The fine folks at the National Consumer Law Center recently posted a great article concerning the impact of the mortgage crises of 08 and beyond on consumer credit reports. It’s well worth the read. I’ve included some excepts below that really leaped out at me:
Credit reporting has become the determining factor for many essentials in a consumer’s financial life – not only credit (mortgages, auto loans, credit cards) but insurance, employment and rental housing. It is no exaggeration to say that a credit history can make or break a family’s finances. The Big Three credit bureaus (Equifax, Experian, and TransUnion) stand as gatekeepers – and solely profit-motivated ones at that – to many economic essentials in the lives of Americans.
More disturbingly, credit reports are used for other purposes, such as employment, rental housing, and insurance. Thus, the damage from a foreclosure or other adverse mortgage-related event could cause a consumer to be denied a job, lose out on a rental apartment after losing his or her home, and pay hundreds of dollars more in auto insurance premiums. The cumulative impact of these financial calamities could strand a consumer economically for years after the foreclosure itself. It could create a self-fulfilling downward spiral in a consumer’s economic life.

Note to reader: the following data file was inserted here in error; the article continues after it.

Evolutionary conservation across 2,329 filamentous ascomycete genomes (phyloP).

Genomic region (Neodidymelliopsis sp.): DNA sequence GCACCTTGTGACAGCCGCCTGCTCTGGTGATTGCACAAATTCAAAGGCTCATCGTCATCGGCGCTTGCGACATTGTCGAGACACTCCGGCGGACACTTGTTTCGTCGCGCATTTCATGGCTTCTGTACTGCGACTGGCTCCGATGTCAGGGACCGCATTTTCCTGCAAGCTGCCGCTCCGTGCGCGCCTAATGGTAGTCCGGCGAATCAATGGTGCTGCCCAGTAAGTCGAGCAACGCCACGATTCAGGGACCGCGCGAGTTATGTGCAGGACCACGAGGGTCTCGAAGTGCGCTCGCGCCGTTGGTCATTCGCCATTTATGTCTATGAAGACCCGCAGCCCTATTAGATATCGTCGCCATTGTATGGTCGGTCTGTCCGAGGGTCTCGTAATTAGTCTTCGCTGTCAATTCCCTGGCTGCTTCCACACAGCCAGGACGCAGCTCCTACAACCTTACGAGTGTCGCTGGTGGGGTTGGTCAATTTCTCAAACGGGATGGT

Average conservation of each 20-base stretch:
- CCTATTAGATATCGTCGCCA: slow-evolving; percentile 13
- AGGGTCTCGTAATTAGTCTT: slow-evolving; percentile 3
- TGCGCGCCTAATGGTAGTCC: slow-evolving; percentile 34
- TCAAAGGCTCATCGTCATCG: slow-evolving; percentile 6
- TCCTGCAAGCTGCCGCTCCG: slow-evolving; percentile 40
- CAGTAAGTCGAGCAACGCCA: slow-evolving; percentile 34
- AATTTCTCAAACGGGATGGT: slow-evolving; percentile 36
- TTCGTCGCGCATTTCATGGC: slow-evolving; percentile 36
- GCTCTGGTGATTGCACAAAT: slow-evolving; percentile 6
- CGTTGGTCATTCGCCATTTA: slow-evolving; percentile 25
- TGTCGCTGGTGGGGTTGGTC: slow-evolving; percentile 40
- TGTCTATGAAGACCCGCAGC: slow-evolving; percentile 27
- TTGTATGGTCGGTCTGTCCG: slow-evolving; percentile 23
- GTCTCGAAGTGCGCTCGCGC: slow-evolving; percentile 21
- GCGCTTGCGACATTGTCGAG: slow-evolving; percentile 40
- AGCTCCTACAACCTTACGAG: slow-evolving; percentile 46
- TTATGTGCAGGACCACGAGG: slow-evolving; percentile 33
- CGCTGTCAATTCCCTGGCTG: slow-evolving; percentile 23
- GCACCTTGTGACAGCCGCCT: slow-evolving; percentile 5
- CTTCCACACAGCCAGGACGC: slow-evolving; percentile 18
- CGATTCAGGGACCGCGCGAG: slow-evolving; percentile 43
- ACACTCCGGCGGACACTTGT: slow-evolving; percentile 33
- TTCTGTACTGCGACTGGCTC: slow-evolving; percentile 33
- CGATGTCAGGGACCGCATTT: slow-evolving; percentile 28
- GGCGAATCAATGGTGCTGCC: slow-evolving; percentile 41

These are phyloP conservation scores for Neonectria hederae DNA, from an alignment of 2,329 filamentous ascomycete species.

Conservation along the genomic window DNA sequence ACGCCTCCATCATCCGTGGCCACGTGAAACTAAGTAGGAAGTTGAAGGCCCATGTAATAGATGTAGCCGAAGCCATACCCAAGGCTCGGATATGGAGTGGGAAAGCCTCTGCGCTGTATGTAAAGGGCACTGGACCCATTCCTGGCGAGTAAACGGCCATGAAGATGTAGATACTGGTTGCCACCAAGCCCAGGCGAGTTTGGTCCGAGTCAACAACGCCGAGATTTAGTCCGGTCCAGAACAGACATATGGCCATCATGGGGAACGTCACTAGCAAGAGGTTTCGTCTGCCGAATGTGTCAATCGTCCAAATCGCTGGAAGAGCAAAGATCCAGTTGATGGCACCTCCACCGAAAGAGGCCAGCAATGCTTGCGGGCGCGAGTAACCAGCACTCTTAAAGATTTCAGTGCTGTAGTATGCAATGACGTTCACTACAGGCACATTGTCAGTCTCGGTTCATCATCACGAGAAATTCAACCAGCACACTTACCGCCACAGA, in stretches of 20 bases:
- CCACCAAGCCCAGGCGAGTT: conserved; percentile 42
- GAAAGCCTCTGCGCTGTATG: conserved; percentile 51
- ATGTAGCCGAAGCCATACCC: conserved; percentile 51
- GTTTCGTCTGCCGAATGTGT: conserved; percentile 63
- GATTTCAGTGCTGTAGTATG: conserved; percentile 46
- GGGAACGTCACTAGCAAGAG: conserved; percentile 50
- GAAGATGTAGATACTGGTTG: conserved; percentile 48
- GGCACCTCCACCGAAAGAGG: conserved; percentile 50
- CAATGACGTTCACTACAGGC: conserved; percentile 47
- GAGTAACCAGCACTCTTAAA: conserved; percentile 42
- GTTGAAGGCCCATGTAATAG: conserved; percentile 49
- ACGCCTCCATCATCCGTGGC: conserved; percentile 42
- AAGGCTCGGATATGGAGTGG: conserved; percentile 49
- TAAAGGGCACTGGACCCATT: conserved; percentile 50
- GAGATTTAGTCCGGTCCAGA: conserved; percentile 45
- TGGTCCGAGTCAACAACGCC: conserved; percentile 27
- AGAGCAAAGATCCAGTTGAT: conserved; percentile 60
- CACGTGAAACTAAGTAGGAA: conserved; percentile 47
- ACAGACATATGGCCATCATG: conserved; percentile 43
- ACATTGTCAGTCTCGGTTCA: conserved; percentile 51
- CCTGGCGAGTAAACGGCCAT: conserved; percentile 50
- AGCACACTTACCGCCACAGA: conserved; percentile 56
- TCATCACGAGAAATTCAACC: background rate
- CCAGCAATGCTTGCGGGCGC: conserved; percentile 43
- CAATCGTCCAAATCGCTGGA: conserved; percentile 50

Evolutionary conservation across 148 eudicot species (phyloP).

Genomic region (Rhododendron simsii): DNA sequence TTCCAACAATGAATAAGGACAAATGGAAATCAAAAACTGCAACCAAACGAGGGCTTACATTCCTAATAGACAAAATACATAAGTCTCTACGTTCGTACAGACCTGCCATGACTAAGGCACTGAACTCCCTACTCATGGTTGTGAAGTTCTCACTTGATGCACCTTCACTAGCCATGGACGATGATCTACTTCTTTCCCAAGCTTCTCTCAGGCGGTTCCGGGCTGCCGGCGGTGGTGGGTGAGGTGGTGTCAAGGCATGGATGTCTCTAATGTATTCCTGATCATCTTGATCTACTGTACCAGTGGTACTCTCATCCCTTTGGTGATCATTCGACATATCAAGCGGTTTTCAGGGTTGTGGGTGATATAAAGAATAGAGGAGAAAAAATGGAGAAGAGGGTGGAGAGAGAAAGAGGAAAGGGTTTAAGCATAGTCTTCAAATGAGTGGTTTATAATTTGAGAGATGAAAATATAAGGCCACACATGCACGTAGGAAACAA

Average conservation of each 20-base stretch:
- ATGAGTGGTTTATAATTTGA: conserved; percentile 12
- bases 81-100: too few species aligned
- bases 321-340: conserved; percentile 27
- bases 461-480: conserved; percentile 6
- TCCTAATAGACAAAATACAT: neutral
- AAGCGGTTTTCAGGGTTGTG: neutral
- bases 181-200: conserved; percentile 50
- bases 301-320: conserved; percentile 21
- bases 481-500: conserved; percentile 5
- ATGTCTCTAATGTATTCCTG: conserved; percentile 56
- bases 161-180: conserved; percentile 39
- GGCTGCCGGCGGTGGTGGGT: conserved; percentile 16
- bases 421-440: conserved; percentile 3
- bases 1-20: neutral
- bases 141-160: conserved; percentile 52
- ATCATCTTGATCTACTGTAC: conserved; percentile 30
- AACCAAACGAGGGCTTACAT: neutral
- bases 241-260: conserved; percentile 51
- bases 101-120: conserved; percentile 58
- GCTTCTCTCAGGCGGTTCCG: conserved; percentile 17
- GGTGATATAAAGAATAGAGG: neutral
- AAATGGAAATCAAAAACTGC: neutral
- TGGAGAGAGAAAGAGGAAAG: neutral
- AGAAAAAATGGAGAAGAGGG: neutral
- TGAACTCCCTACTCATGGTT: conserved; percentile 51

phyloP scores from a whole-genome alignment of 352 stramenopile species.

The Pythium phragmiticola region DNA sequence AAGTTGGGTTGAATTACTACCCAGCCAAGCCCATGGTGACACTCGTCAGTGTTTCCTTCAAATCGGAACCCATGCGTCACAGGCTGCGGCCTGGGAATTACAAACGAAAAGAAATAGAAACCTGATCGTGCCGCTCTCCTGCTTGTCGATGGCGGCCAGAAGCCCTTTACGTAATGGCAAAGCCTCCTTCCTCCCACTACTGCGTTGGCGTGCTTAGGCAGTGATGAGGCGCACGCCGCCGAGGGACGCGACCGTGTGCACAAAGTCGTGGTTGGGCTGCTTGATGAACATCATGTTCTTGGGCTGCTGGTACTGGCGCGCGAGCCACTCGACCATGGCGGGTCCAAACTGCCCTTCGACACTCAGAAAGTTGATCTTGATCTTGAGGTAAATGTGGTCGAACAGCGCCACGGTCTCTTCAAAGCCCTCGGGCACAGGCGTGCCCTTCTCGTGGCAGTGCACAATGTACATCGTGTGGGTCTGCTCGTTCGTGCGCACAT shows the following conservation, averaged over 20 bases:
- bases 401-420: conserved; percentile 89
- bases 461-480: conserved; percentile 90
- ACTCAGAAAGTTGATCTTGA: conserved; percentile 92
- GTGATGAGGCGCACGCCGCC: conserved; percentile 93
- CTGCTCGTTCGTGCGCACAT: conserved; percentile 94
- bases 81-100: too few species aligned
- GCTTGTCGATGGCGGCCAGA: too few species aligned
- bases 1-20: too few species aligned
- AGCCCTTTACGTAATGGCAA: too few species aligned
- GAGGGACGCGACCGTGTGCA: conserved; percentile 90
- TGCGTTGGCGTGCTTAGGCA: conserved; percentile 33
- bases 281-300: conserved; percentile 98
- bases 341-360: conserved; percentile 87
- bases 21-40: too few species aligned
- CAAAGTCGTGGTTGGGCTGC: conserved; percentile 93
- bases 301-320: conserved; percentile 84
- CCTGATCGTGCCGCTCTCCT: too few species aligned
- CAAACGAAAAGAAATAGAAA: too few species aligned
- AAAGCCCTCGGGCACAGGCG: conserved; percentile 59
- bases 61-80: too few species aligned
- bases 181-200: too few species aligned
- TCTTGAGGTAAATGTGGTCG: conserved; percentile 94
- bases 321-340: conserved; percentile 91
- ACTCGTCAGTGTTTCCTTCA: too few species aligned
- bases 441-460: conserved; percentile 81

One of the most pernicious aspects of the use of credit reporting is its use as a proxy for “character.” There is a popular conception, not just in the credit industry, but also among employers and the average layperson, that a poor credit score means that the consumer is irresponsible, a deadbeat, lazy, dishonest, or just plain sloppy. However, this stereotype is far from the truth. A bad credit record is often the result of circumstances beyond a consumer’s control, such as a job loss, illness, divorce, or death of a spouse, or a local or nationwide economic collapse.